The highest score on my exam may be surprising considering that I’ve focused on depression in the history of this blog. My seventeen years of treatment (1992-2009) lent me a torn perspective on mental illness. While I do believe that mental illness can be disabling, I’ve also considered that there are symptoms that may be considered part of a “disease” but are not necessarily harmful to one’s happiness and productivity. With that aside, I will tell you that my occasional hallucinations have not been a burden to me. When I was seriously depressed, I had little relief from the drudgery of reality. I wished that I would hear or see something divorced from my everyday life, but it seemed the visions would not return, like a dark night of the soul. If I had no insight that I sometimes hear or see things that are not grounded in physical perception, then my hallucinations would indeed be part of a disease.

Yesterday evening I beheld a precious gift, a gold necklace that belonged to a friend of mine who passed away early this year. I was standing in my kitchen holding the necklace and looked toward the living room. Standing next to my couch was my departed friend. With a peaceful smile, she flickered away. I am grateful for such comfort. If this is a disease, I do not wish to be treated for it.



A letter I wrote to a now departed friend

Back in October, I wrote a letter to a troubled friend who has since passed away. I thought that I should copy it here (minus the first names of others mentioned in the letter) in the event that it is lost elsewhere. At the time, I thought it was a valiant attempt to help her, but now I know that I didn’t really understand how ill she was.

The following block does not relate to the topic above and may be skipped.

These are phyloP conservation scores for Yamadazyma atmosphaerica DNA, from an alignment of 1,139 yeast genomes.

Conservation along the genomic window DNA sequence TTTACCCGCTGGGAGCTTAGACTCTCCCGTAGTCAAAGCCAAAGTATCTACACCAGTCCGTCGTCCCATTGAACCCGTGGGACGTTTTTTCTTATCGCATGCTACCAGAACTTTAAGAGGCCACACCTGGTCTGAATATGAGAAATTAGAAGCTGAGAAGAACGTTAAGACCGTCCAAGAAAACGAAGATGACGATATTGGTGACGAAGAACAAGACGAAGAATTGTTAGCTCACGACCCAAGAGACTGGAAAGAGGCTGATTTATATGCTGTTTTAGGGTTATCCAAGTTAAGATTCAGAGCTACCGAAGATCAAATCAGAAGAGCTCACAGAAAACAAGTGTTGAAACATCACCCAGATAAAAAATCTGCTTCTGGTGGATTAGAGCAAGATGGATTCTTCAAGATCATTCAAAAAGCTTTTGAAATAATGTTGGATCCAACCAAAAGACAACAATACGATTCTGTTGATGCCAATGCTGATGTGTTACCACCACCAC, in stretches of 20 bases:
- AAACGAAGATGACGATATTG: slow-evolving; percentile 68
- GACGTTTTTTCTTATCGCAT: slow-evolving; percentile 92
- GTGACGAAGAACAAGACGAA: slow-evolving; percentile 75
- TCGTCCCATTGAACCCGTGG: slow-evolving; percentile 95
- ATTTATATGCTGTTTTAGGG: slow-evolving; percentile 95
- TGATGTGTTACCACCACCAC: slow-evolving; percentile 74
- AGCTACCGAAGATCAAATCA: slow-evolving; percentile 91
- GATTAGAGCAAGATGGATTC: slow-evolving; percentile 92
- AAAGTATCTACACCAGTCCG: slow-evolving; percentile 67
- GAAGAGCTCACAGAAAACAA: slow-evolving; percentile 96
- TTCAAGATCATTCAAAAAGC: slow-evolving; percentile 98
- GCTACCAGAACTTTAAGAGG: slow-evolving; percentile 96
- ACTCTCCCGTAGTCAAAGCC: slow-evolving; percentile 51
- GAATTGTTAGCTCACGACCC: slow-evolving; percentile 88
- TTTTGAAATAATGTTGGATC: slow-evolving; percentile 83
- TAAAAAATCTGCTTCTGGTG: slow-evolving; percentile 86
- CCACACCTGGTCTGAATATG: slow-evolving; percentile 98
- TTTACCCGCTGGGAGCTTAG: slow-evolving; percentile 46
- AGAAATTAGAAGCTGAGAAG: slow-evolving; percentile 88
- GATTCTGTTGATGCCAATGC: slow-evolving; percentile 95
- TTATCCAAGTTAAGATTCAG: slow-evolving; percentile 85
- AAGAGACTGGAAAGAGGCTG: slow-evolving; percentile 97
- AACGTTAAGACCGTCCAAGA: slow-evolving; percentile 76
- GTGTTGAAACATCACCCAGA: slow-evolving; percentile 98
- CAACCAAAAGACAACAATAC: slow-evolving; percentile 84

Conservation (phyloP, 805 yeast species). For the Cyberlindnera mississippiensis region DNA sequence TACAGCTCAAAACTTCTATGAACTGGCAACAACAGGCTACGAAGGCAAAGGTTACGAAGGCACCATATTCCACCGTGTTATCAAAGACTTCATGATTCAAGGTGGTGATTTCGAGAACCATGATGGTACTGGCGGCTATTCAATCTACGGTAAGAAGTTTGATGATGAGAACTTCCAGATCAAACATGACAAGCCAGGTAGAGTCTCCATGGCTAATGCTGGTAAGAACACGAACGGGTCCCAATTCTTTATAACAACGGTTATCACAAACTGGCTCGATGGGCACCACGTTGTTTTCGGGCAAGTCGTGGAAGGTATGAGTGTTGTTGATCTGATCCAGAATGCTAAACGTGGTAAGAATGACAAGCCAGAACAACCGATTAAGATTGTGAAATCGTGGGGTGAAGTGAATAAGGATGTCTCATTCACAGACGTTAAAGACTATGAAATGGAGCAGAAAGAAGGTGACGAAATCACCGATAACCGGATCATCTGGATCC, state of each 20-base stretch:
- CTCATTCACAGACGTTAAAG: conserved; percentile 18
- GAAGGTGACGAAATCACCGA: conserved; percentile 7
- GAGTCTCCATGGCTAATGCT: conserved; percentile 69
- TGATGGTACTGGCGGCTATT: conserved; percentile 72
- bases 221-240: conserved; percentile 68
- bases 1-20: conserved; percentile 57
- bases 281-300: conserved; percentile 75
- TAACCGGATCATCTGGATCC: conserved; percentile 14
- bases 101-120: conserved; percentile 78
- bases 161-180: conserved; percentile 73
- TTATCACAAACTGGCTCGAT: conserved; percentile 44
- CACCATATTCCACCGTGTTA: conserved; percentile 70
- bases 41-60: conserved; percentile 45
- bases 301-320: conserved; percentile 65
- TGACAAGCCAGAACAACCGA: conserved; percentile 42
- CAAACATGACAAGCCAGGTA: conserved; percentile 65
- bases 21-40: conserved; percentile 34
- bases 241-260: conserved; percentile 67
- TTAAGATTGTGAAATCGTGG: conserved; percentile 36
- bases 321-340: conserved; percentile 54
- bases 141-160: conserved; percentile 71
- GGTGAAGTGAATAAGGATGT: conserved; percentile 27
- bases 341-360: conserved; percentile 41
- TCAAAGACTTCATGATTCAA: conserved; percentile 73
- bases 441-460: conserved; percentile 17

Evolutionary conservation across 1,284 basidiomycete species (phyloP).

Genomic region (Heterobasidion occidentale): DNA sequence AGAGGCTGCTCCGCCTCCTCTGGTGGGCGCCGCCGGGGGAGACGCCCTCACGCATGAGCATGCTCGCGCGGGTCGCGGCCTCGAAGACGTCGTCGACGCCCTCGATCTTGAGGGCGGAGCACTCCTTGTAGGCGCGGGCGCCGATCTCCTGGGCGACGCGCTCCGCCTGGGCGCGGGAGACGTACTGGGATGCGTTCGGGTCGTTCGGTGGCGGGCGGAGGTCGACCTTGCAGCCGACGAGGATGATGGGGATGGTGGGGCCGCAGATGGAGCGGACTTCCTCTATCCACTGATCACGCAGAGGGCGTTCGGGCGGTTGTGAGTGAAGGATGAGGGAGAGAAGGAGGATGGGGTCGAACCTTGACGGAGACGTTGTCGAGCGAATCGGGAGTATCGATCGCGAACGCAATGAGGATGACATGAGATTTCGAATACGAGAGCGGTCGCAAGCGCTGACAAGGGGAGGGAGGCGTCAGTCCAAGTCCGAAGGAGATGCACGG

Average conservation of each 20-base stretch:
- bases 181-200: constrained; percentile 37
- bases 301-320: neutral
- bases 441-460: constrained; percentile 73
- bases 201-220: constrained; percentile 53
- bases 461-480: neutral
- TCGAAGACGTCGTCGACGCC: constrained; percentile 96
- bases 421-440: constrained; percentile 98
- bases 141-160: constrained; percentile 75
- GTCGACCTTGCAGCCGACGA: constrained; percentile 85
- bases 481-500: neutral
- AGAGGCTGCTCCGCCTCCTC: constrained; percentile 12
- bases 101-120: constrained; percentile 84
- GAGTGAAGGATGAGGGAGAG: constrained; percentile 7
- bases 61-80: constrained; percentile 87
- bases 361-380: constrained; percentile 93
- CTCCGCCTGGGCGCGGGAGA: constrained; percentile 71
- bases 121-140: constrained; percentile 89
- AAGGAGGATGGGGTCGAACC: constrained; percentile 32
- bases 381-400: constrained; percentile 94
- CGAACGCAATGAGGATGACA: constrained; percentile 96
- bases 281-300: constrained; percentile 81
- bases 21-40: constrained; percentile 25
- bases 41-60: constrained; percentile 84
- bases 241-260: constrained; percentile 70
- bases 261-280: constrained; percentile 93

I’ve thought a long time about what to write back to you, and I’m not sure where to begin. There is much proverbial food for thought in your two messages. I can relate to the struggle of addiction. U2 captured the problem well with their lyric, “I feel numb/too much is not enough”. Perhaps numbness is not the core of addiction. Instead, it’s any feeling that seems inappropriate in the situations we face. So we stifle or soothe those feelings with whatever addiction we’re facing at the moment. I think I will be addicted to something for the rest of my life. For a long time I’ve restricted this problem to nicotine and caffeine (and sometimes food, which was easily my biggest problem). I avoid classically addictive things because I assume they would destroy me, e.g. gambling and narcotics.

The first and likely the easiest thing for you to drop would be alcohol. Alcohol never helps depression or anxiety. It also harms sleep. The rest one gets after drinking is poor, too.